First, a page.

Jeff Passan: Hall of Fame was doomed when MLB 'demonized' PED users

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By , Audacy Sports

How did the Hall of Fame, and the baseball writers who vote on it, get it so wrong with respect to the stars of the PED era?

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That and other critical questions were posed to ESPN MLB national reporter Jeff Passan, who joined Damon & Ratto on 95.7 The Game on Tuesday to discuss the polarizing results of this year's Hall of Fame election voting.

With Red Sox legend David Ortiz getting the call while other suspected PED users such as Barry Bonds and Roger Clemens fell off the ballot, many fans were more bewildered than ever as to exactly what standard these controversial figures are being held.

According to Passan, MLB itself bears the bulk of responsibility over the confusion, after its mishandling of the PED scandals of the early 2000s.

"You had MLB, initially, that had a choice to make when the players, Bud Selig -- the sport, really -- got called in front of Congress," Passan said. "They could sit there and cower to politicians who were grandstanding and looking for their day in the sun or their clip on "SportsCenter," or you could have an actual substantive conversation about performance-enhancing drugs in sports, and try not to demonize those who were using them, but to understand their place in the modern game. And I don't just mean the game of baseball, I mean football, basketball -- sports altogether. MLB chose instead to demonize, and, through that demonization, it gave the Hall of Fame the ability to punt on this choice, or at least guiding the writers in the right direction."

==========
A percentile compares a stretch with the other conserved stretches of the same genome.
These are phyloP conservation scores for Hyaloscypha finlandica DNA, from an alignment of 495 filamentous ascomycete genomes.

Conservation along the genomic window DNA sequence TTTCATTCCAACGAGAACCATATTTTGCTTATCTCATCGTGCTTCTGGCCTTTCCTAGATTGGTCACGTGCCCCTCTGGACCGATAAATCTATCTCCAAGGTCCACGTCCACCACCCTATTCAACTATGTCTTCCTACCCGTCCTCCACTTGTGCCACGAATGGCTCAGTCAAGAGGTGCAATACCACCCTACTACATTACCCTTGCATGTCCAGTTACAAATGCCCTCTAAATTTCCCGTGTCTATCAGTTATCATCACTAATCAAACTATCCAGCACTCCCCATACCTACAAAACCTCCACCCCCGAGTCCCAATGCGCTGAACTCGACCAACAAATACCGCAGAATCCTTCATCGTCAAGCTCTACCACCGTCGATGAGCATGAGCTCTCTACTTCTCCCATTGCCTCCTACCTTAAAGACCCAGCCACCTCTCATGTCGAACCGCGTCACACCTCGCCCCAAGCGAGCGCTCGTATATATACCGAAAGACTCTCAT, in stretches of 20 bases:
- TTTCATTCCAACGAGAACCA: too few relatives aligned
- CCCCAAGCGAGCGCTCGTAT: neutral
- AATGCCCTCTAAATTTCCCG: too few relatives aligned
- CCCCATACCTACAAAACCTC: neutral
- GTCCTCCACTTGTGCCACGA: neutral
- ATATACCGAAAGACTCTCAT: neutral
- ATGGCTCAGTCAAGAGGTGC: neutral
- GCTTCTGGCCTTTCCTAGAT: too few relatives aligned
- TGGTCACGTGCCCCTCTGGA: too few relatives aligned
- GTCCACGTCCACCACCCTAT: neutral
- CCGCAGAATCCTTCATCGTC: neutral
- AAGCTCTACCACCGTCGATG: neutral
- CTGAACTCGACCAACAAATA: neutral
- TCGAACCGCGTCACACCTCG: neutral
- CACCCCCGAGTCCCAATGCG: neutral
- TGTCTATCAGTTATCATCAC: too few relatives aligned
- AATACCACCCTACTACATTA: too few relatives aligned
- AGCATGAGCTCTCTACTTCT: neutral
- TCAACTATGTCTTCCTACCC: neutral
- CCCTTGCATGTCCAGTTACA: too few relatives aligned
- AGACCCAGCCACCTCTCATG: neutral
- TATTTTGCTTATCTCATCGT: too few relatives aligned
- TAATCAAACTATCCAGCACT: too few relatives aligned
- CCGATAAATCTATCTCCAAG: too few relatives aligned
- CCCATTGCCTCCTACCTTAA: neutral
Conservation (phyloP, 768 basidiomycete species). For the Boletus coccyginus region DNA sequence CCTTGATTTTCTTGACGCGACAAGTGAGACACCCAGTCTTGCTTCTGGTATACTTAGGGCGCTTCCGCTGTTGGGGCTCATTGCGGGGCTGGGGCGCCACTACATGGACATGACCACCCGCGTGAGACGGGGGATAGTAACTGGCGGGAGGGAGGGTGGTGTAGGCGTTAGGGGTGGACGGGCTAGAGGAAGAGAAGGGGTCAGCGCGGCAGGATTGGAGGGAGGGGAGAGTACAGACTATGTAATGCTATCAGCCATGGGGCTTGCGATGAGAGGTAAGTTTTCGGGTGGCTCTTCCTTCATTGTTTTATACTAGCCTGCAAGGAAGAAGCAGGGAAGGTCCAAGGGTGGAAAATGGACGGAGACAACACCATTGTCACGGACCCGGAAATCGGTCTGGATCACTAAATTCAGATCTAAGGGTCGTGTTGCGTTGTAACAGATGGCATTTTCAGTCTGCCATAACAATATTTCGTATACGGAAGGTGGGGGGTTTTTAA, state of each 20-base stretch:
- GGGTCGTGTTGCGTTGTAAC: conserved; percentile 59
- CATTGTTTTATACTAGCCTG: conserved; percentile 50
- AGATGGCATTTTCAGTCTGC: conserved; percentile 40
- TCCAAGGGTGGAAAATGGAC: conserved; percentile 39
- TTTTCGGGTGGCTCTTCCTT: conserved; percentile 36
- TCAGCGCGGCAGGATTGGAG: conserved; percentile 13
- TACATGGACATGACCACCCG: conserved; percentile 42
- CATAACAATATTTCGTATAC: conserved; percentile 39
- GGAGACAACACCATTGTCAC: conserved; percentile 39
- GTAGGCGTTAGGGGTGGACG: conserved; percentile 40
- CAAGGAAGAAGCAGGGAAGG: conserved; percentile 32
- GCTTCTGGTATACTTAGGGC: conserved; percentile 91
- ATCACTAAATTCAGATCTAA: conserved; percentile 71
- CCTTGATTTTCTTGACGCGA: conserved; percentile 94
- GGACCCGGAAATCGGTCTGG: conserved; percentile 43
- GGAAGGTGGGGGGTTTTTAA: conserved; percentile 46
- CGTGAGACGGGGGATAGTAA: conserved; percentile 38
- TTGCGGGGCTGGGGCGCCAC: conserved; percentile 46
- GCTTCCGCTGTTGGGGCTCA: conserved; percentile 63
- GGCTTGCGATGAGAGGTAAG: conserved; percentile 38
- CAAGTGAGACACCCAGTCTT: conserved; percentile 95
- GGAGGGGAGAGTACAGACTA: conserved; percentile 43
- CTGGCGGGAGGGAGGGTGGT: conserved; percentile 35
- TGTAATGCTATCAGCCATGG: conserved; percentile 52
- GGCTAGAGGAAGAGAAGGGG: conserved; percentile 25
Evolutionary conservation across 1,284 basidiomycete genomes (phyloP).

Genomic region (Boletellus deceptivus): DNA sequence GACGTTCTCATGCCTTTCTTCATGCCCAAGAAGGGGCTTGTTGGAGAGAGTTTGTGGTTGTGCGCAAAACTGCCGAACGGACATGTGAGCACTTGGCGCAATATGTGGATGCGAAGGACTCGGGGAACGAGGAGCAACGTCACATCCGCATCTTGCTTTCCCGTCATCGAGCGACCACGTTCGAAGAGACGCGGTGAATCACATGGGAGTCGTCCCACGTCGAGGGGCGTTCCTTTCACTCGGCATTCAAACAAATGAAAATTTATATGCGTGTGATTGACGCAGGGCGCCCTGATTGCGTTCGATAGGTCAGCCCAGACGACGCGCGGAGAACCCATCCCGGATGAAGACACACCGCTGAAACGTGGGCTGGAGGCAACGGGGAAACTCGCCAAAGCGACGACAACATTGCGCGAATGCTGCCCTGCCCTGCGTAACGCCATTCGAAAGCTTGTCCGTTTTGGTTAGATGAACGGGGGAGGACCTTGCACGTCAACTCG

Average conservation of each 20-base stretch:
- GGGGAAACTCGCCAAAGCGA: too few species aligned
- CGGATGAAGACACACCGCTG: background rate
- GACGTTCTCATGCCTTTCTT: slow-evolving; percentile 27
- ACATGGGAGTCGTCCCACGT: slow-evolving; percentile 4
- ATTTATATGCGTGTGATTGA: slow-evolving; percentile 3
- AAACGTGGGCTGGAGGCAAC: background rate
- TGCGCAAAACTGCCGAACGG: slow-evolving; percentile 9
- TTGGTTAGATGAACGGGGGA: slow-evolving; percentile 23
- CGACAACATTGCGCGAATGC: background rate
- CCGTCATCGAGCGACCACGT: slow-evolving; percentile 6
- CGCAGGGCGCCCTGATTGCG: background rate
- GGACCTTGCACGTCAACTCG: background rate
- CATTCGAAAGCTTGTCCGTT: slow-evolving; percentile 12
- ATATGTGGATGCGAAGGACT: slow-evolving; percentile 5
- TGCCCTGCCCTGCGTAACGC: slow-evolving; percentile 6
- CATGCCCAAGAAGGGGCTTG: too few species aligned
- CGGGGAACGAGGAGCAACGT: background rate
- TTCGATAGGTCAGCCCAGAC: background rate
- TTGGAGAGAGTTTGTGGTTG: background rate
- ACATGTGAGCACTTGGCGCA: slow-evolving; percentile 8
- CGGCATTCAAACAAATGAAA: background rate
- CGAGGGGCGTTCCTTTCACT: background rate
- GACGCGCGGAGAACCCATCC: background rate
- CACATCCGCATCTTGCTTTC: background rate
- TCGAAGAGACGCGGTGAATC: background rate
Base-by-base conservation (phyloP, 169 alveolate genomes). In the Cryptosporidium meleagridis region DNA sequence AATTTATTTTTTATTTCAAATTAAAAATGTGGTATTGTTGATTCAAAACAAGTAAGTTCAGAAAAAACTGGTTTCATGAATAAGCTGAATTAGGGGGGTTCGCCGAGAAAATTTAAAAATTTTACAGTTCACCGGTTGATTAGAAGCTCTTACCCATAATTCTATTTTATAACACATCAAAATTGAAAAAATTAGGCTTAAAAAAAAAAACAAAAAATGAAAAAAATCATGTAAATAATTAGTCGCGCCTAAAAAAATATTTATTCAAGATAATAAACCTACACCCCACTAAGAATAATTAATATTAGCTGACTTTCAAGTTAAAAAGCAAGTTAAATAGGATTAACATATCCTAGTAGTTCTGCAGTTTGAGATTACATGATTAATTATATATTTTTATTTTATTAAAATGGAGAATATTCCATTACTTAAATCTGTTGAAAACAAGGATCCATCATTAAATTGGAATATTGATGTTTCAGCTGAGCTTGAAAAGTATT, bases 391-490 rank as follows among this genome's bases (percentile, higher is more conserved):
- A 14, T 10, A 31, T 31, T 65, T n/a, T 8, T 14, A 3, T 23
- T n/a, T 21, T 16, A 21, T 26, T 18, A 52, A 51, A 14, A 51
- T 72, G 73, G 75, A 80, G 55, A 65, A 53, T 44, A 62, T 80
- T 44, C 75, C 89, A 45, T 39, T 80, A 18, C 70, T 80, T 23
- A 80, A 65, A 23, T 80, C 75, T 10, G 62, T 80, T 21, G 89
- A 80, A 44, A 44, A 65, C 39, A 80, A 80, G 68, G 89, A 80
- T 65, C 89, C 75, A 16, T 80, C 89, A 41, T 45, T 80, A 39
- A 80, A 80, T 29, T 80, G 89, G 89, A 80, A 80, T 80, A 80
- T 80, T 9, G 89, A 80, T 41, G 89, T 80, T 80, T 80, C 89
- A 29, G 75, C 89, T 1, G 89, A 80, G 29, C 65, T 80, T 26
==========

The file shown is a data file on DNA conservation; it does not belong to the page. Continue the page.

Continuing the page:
This unfortunate "demonizing" of suspected PED users, according to Passan, allowed the media to assume a posture as the moral gatekeepers of the Hall, buttressed by a so-called character clause in the voting instructions.

"The Hall of Fame, which relies so much on MLB, saw the standard that MLB had set," Passan said, "and instead of giving writers the choice to go forward and look at PEDs not as something that was a ding on players' resume, but was just part of the game at that point, they really didn't say anything until 2017, when Joe Morgan wrote a letter that the Hall itself blasted out essentially saying 'Do not let the players into our hallowed walls.' Which is absurd on its face, hypocritical considering there are players who have used PEDs already in there, but ultimately gave cover to the writers who are looking at the character clause -- the use of character among the qualifications for the Hall of Fame, and, frankly, hiding behind it. And hiding behind it quite inconsistently, as we can see, considering David Ortiz, who tested positive, got 77.9% of the vote this year, and Barry Bonds got 66%. So, I think everybody there is at fault, and it's just unfortunate that it came down to this, and that the history that the Hall of Fame is telling doesn't include the most seminal figures of a very important part of baseball's legacy."

Ortiz, this year's sole electee, was widely reported to have tested positive for PEDs in the preliminary days of the league's testing policy in 2003, in what was supposed to have been an anonymous testing push to determine what percentage of the league's players were using. Bonds never tested positive but was widely reported to have taken PEDs through his association with the now-shuttered San Francisco sports performance lab Balco.

Having fallen off the regular writers ballot, the last shot at selection for Bonds and Clemens will now be the Eras Committee, formerly known as the Veterans Committee.

Listen to Passan's full appearance with Damon & Ratto above.

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